Inaugurated in 2017, the Penang Book Prize – the only one of its kind in Malaysia – celebrate exceptional works of non-fiction which have Malaysia as its focal point. The book prize aims to reward works that illuminate and illustrate the Malaysian experience, and exhibit research profundity, and excellence in narration.
Awarded annually by Penang Monthly, the book prize jury, chaired by Managing Editor and Executive Director of Penang Institute, Dato' Dr Ooi Kee Beng, consists of luminaries in the field, such as writer and editor Gareth Richards (2017 & 2019), Malaysian laureate Muhammad Haji Salleh (2017), senior lecturers in English Literature (2018), and historical and cultural stalwarts from within Malaysia and without (2019). The winner also receives RM5,000 in prize money.
“I’m hopeful that in time the book prize will come to symbolise the importance of Penang as an intellectual hub, and help rejuvenate a strong sense of pride and confidence in Penang’s cultural depth. As far as I know, Penang Institute is the only think tank around that runs a city magazine. I find that an effective way of avoiding the ivory-tower effect of academic work. As with all our other activities and publications, we work towards, for the want of a better term, a Penang Renaissance,” says Dato' Ooi.
The Penang Book Prize was previously known as the Penang Monthly Book Prize. The name change in 2019 reflected the category change from fiction to non-fiction.
For more information, go to Submissions, or explore the Book Prize over the years.
Winner: Bernice Chauly for Once We Were There
Published by Epigram Books
Journalist Delonix Regia chances upon the cultured and irresistible Omar amid the upheaval of the Reformasi movement in Kuala Lumpur. As the city roils around them, they find solace in love, marriage, and then parenthood. But when their two-year-old daughter Alba is kidnapped, Del must confront the terrible secret of a city where babies are sold and girls trafficked. By turns heart-breaking and suspenseful, Once We Were There is a debut novel of profound insight. It is Bernice Chauly at her very best.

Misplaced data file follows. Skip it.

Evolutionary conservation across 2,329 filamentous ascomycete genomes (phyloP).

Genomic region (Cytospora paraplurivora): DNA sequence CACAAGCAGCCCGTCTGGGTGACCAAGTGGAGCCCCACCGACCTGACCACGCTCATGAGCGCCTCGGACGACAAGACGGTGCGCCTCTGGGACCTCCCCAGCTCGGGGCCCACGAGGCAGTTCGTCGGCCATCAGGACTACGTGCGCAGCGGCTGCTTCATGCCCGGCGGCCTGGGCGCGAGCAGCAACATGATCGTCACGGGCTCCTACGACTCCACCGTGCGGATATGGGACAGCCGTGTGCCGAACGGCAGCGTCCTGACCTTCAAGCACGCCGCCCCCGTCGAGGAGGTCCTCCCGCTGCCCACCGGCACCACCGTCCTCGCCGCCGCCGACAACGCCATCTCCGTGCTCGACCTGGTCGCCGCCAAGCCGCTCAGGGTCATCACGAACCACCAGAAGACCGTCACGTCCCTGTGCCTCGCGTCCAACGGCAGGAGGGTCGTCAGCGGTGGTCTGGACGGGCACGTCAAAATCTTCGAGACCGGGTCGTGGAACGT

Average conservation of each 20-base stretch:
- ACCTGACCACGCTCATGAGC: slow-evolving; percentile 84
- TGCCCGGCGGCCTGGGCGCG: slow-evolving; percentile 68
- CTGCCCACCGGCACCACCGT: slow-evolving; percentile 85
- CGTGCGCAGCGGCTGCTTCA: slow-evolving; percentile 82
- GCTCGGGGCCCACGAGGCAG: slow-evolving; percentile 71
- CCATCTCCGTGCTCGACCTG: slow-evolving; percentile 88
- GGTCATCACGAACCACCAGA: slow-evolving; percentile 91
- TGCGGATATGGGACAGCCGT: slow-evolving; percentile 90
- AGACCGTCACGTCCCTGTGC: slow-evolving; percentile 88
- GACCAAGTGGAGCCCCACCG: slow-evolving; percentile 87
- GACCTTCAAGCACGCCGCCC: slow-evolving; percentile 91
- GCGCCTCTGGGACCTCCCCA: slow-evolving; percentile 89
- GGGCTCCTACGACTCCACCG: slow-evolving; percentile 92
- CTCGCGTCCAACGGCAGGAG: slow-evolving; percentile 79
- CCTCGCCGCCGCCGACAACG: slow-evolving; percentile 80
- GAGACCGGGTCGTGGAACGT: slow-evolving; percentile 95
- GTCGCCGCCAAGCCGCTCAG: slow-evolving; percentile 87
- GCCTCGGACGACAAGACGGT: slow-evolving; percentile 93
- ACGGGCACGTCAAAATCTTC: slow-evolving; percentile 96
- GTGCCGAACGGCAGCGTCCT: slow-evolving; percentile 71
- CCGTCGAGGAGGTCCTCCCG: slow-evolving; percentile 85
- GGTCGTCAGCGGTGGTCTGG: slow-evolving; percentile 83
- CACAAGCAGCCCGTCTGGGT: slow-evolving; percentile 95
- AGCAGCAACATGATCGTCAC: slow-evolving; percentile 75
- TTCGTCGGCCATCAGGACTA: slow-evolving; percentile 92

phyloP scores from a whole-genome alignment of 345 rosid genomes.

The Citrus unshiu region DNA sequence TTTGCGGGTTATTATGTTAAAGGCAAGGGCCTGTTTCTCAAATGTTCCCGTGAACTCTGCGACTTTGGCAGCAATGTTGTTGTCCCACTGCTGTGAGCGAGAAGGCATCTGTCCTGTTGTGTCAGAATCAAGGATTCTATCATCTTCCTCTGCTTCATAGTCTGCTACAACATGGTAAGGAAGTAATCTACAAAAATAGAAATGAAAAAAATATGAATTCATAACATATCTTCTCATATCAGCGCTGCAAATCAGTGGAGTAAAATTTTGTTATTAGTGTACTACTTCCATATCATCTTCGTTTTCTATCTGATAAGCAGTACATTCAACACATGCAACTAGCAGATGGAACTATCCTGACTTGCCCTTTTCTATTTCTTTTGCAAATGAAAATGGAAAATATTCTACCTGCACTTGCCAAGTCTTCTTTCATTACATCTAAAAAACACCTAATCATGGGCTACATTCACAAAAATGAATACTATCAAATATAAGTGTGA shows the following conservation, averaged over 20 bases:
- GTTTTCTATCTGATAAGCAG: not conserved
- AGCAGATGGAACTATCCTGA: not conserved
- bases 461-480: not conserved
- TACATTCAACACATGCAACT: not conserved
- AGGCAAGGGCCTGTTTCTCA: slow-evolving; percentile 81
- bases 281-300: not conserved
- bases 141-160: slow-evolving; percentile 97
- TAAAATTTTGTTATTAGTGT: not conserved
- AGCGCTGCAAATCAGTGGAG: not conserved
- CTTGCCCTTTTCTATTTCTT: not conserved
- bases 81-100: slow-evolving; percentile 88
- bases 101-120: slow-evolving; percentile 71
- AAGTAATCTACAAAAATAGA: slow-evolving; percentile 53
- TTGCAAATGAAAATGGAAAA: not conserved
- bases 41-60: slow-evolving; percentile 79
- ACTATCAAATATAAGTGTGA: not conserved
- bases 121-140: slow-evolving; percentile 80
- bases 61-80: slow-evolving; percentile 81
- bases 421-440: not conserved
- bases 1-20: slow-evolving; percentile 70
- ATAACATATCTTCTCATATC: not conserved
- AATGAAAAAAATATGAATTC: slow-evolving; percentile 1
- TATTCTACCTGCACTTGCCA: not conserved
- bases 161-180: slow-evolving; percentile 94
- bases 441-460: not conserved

Winner: Gabija Grušaitė for Cold East
Published by Clarity Publishing
Twenty-something author and minor media influencer Stasys Šaltoka – or Stanley Colder to his adoring IG followers – has hit an existential wall. Abandoning his clichéd and stifling New York city life, he buys a one-way ticket to South-east Asia in search of life-changing experiences. A chance meeting with an enigmatic Russian leads Stasys to a documentary project – the murder of a mysterious Mongolian model that implicates a prime minister and his jewel-hoarding wife. Unravelling the truth takes Stasys deeper through the murky swamp of extreme corruption, death, Islamophobia and media manipulation.
Winner: Philip Bowring for Empire of the Winds: The Global Role of Asia's Great Archipelago
Published by I.B. Tauris
Nusantaria – often referred to as "Maritime South-east Asia" – is the world's largest archipelago and has, for centuries, been a vital cultural and trading hub. These have long been primarily the domain of the Austronesian-speaking peoples and their seafaring traditions. The surrounding waters have always been uniquely important as a corridor connecting East Asia to India, the Middle East, Europe and Africa. In this book, Philip Bowring provides a history of the world's largest and most important archipelago and its adjacent coasts. He tells the story of the peoples and lands located at this crucial maritime and cultural crossroads, from its birth following the last Ice Age to today.